American Industrial Hygiene Conference and Exposition, May 21-26, 2005, Anaheim, California. Fairfax, VA: American Industrial Hygiene Association, 2005 May; :1
No matter which way you turn, nanotechnology seems poised to impact on our lives to some degree over the coming years. As materials, structures, and devices are engineered in the nanometer size range, unique properties emerge that can potentially be exploited in many ways. The technology associated with manipulation at the nanoscale-nanotechnology-is underpinning research and development into new materials, medical diagnostics and therapeutics, energy management, sensors, biological interfaces, and electronics with hitherto undreamt of properties that have the potential to revolutionize our society. First-generation nanotechnology products are commercially available now, and increasing global investment in nanotechnology suggests we are only at the beginning of what some have called "the next industrial revolution" (global government R&D investment was $3 billion for 2003). However, as with previous industrial revolutions, the potential societal and economic promise of nanotechnology needs to be tempered by possible negative implications. The need to proactively develop "responsible" nanotechnology has been highlighted in a number of high-profile reports and articles recently and is central to the US government's strategic plan for developing and implementing the technology. Nowhere will this be more important over the next few years than in workplaces where new materials, devices, and products are being manufactured. Nanotechnology is based on the unique properties manifest in nanometer-scale structures, and it is expected that resulting products will, in turn, present unique health and safety issues. The significance of these issues is not yet clear. What is becoming apparent, however, is that the successful development of nanotechnology relies on proactively understanding and addressing the potential risk to human health and safety. As society stands on the brink of the nanotechnology revolution, this is the challenge we face as occupational health researchers and professionals.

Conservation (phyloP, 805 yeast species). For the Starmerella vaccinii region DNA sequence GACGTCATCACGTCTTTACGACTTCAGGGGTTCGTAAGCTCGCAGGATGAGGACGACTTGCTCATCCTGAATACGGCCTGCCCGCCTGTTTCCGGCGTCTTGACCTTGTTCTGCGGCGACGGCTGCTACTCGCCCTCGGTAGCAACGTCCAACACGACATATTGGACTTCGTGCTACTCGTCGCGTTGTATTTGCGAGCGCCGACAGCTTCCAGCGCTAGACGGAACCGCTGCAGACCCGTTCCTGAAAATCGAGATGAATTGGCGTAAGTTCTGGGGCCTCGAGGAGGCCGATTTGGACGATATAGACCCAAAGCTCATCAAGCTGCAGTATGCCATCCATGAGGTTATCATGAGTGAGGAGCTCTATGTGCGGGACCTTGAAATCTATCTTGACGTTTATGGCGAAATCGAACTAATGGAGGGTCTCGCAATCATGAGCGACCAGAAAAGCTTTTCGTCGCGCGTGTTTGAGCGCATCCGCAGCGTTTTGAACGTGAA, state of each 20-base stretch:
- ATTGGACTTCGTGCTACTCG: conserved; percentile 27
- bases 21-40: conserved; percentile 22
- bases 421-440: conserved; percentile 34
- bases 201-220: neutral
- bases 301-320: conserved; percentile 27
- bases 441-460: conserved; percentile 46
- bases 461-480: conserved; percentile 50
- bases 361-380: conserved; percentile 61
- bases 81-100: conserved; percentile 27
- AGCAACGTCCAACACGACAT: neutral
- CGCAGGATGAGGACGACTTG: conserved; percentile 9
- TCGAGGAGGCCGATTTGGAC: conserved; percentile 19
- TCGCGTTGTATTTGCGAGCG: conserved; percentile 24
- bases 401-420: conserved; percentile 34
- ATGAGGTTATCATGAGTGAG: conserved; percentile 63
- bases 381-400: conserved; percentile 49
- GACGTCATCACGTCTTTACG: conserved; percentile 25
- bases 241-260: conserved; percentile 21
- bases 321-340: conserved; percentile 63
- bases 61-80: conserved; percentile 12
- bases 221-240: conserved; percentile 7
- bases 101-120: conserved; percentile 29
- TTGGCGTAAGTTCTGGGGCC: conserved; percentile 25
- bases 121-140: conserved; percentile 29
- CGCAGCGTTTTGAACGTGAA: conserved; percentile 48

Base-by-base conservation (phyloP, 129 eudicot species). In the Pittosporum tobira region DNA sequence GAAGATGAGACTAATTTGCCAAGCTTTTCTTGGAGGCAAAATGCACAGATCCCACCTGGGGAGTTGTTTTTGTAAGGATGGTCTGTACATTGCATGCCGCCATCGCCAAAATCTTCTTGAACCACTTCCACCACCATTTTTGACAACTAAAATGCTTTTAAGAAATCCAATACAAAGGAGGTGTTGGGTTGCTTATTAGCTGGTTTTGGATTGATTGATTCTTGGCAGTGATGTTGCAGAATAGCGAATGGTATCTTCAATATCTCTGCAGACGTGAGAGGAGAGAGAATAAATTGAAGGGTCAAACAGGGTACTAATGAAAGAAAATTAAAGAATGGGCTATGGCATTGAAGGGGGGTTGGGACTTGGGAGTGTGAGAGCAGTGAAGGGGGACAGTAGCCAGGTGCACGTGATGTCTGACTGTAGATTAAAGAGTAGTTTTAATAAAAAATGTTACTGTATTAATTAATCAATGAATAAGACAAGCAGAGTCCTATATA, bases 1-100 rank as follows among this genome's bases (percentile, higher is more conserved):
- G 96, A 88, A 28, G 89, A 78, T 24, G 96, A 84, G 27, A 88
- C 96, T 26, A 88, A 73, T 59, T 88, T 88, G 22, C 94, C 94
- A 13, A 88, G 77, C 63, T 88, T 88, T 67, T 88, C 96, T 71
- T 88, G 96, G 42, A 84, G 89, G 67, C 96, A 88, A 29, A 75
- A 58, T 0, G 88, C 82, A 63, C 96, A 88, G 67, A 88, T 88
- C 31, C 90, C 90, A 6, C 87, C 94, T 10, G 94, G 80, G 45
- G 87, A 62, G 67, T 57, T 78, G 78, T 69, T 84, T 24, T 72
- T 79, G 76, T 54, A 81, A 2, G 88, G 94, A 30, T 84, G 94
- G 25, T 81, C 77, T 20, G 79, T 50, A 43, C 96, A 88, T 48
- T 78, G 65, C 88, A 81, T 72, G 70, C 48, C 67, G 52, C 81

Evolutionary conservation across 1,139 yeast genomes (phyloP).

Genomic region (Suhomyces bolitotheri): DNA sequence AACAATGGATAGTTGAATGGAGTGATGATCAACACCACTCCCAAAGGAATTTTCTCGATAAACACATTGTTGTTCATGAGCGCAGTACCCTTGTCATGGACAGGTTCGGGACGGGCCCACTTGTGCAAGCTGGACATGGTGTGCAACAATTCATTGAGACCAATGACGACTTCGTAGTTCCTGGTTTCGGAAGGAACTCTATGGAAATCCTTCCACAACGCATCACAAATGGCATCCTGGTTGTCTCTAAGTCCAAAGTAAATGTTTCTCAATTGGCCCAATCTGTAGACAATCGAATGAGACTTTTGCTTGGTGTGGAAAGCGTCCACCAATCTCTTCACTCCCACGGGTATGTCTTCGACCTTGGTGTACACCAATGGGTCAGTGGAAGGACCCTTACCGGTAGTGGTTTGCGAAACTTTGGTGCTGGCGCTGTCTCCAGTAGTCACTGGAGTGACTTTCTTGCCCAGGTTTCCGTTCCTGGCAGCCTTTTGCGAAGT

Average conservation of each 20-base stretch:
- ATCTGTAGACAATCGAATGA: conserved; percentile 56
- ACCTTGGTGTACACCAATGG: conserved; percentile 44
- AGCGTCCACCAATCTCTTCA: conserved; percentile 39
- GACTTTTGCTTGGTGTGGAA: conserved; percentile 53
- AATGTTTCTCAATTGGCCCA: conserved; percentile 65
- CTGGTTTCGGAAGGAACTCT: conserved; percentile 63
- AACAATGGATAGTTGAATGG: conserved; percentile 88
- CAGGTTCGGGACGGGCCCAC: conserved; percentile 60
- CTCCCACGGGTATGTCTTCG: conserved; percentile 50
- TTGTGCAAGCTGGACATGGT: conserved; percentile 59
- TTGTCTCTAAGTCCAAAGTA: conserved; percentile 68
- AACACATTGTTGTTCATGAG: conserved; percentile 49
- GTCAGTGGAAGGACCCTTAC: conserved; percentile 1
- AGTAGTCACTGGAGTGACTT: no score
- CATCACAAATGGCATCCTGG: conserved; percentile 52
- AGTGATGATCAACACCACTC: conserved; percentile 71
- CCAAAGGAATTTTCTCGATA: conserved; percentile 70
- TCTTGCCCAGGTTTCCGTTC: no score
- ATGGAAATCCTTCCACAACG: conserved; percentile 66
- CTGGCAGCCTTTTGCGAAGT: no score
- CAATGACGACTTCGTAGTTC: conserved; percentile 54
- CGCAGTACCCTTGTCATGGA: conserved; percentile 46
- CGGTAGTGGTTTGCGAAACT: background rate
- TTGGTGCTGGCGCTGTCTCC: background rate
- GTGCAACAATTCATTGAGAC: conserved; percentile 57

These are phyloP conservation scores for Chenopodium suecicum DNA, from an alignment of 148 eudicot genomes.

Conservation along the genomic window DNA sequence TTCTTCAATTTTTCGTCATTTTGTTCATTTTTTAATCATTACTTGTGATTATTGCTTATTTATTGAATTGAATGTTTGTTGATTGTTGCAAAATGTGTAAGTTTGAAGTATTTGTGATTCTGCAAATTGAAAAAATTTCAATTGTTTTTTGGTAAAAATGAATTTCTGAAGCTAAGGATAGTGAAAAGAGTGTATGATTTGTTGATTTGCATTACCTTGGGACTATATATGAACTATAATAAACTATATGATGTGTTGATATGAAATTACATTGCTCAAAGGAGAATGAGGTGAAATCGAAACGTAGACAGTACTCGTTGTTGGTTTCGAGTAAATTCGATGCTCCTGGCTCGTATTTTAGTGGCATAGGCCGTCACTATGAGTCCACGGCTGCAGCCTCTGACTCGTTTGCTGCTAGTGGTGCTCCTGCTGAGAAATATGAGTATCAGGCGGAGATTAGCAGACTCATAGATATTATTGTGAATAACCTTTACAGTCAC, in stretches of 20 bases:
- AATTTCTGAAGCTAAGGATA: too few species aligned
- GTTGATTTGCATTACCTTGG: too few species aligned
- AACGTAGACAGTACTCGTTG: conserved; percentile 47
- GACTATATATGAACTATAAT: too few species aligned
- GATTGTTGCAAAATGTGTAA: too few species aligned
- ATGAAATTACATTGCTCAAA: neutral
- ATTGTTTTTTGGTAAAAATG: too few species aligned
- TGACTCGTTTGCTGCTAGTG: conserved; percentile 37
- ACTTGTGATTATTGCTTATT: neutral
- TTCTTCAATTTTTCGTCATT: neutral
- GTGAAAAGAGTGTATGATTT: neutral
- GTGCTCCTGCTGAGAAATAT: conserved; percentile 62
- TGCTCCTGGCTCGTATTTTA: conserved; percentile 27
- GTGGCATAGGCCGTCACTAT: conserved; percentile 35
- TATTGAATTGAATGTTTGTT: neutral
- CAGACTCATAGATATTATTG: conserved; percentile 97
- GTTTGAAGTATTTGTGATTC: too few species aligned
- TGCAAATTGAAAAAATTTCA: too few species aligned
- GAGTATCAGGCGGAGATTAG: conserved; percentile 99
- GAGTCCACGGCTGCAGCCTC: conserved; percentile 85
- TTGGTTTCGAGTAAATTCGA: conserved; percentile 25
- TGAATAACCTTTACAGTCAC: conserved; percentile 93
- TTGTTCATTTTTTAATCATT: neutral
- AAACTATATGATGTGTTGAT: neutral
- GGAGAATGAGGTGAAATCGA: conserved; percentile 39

American Industrial Hygiene Conference and Exposition, May 21-26, 2005, Anaheim, California